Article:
3 Canadian Energy Plays for Your Watchlist
Alberta, the Canadian province that sits above Montana, prides itself on its environmental reputation. It is the only jurisdiction on the North American continent to establish mandatory greenhouse gas emission reduction rates for all industries. Sounds pretty responsible, and yet Alberta finds itself among the front-runners for the "Miss Most Contentious Energy Source Pageant." Fortunately for investors, the talent portion of the competition includes three stock ideas.
Alberta is home to the Athabasca oil sands, the third-largest proved oil reserves in the world, and the province currently exports 1.5 million barrels of oil a day. The nature of oil sands (oil stuck in sand and clay) makes it trickier to produce than conventional oil, however.
One process, in situ recovery, involves pumping steam into the ground to decrease viscosity and encourage oil to flow to a well. The other, less common, process is surface mining. It necessitates buying the largest trucks in the world from Caterpillar (NYSE: CAT) , loading them up with 380 tons of oily sand and dumping it off at a processing plant to separate the oil from the sand.
With so many refineries on the Gulf Coast and not so many in Canada, the ideal situation for a Canadian oil sands producer would involve a company finding a way to move the crude from Alberta down through the United States. TransCanada (NYSE: TRP) is that company.
You've probably heard of TransCanada by now, the Canadian pipeline outfit that is trying to get U.S. approval to expand its Keystone pipeline system from Alberta down to the Gulf of Mexico. Though it has delayed its decision before, the State Department insists it will make a determination on the Keystone XL project by the end of the year. For real this time.
Though some people consider the oil sands the greatest thing to come to the U.S. from Alberta since Wayne Gretzky, others are quite up in arms about it. The refrain is the same as always: Those for the pipeline preach job creation and a decreasing dependence on "foreign" oil; those against claim irrevocable environmental damage. In reality, both sides have very valid arguments, but only one dream will be realized.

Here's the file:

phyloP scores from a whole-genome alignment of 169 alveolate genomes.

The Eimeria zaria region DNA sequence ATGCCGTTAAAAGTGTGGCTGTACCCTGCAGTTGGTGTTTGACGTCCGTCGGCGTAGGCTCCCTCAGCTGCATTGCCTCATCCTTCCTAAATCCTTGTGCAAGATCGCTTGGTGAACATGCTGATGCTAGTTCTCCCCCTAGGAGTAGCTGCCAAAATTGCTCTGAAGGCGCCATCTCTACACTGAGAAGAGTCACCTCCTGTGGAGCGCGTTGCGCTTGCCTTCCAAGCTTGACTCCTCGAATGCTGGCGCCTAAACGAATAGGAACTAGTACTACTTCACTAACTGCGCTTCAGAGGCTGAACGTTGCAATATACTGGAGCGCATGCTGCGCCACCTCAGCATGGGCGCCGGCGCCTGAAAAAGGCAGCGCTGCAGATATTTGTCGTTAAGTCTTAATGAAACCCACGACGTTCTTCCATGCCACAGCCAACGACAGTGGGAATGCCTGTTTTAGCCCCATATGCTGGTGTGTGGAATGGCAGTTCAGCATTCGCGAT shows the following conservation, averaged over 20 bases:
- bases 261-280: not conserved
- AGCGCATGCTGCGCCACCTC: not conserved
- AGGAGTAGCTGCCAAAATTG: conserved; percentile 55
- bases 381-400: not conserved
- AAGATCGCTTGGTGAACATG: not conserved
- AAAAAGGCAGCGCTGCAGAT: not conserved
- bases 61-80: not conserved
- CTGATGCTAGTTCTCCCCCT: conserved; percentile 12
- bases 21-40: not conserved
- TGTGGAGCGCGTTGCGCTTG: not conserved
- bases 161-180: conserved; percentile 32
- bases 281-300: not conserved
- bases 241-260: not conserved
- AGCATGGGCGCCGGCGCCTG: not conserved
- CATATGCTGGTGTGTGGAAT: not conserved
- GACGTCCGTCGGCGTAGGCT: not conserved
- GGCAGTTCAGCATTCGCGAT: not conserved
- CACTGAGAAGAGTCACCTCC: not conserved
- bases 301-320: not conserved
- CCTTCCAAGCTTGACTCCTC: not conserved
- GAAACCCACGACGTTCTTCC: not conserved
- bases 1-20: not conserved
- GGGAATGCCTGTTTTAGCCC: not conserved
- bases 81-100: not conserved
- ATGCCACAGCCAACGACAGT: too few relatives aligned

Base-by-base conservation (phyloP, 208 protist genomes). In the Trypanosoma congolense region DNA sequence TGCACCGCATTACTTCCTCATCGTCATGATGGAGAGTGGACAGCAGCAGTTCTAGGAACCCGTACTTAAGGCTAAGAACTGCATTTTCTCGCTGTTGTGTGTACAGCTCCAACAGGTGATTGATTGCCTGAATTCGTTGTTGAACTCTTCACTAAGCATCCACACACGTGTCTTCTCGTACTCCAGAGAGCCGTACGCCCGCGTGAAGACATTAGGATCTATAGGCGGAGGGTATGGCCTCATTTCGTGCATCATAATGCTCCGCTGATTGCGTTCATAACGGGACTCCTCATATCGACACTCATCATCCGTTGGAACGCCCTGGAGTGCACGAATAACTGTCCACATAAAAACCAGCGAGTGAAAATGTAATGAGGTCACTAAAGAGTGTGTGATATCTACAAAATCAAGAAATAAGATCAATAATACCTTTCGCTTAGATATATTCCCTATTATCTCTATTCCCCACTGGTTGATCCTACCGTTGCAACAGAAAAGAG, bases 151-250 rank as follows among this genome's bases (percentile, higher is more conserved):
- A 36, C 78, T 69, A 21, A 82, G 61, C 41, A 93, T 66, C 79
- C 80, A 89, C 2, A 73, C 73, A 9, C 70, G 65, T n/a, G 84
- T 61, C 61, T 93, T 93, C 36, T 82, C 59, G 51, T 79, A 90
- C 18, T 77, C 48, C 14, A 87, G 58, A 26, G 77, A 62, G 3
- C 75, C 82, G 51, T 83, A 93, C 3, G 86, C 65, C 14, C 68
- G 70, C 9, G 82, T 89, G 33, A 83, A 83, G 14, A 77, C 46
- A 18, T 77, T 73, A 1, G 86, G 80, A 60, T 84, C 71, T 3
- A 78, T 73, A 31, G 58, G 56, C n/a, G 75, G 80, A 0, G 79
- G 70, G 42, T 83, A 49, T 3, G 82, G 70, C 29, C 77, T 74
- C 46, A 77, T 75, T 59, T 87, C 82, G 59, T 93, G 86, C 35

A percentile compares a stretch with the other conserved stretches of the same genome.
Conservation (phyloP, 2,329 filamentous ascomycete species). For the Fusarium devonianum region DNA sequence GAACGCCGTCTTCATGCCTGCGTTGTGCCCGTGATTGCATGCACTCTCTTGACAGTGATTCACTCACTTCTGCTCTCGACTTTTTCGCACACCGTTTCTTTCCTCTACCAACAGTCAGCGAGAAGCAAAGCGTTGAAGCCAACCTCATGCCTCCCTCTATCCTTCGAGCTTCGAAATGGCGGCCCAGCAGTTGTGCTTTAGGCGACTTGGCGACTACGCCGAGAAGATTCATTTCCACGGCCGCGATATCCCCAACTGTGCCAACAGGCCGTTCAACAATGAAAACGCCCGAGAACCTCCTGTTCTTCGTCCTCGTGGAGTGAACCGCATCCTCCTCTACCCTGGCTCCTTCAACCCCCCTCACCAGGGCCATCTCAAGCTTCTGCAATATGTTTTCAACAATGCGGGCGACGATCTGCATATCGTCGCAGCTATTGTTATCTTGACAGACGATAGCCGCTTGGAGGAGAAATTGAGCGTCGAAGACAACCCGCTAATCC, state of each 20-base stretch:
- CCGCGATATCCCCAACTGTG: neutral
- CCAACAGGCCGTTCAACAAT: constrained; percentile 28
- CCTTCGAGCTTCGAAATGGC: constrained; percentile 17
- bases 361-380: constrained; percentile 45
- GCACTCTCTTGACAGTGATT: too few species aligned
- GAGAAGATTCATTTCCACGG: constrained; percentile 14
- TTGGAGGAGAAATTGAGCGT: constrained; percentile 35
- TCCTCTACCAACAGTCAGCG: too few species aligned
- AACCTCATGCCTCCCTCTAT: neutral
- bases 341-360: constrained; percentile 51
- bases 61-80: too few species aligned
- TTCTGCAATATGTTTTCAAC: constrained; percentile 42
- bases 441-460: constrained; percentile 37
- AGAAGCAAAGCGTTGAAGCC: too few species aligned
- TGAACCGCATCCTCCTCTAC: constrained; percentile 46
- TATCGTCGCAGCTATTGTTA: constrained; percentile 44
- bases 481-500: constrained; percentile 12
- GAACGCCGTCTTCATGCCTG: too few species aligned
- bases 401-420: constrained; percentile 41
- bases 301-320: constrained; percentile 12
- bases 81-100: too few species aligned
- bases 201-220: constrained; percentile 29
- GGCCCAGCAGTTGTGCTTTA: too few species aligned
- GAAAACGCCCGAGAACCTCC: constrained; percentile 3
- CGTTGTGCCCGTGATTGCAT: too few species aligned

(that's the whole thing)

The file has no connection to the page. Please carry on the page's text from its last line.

Now that we may or may not have a pipeline in our future, let's get back to that sandy oil. The largest energy company in Canada is Suncor Energy (NYSE: SU) . High oil prices are directly responsible for Suncor's claim to record cash flows this year: The company expects cash flow to top the $5.5 billion it hauled in last year.
CEO Rick George acknowledges that when the price of oil is above $70 a barrel, margins are great for the company. It costs anywhere from $18 to $40 per barrel to process oil sands. Considering that the average price of crude was about $102 during the second quarter of this year, who can blame the company for having high hopes for cash flow?
Production is also going very, very well. In 2007, Suncor estimated it would produce roughly 350,000 barrels of oil equivalent per day by 2010. In actuality, the company produced over 600,000. Though the number has dipped through the first two quarters of 2011, it is still higher than the initial 2007 estimate. Suncor expects that number to rise by year's end now that several planned maintenance projects have been completed.
Suncor has been in the oil sands since 1967, but that doesn't mean it's the only game in town. Calgary-based Imperial Oil (AMEX: IMO) is there, too. ExxonMobil (NYSE: XOM) has nearly a 70% stake in the company, and together they are developing technology that allows about 95% of the water from the oil sands production process to be reused. As I've said before, Imperial has a great balance sheet, boasting the highest return on capital employed among its competitors in Canada, and it's been that way for the last five years. It's hard not to consider a company so closely tied to ExxonMobil.
ConocoPhillips (NYSE: COP) and Chevron (NYSE: CVX) are also active in the sands. ConocoPhillips actually once co-owned the Keystone pipeline (the existing piece, different route) with TransCanada. Chevron recently joined ExxonMobil and several other oil companies contributing funds to lobby for Keystone XL approval.
New technology may improve the ability to extract oil from the sands in an environmentally acceptable way. A closely held Canadian company, E-T Energy, is developing a process to use electricity to extract oil from the sand and clay. The process uses less energy, does less environmental damage, and costs significantly less than the methods employed today. Not only that, but it can reach oil that today's conventional methods cannot. It's like the next generation of fracking, Fools!
In all seriousness, if this technology proves to be commercially viable, as many think it will, Alberta's oil sands are a resource I am happy to place bets on. I like Suncor and Imperial the best out of the lot; they are on my watchlist and you can click here to add them to yours.
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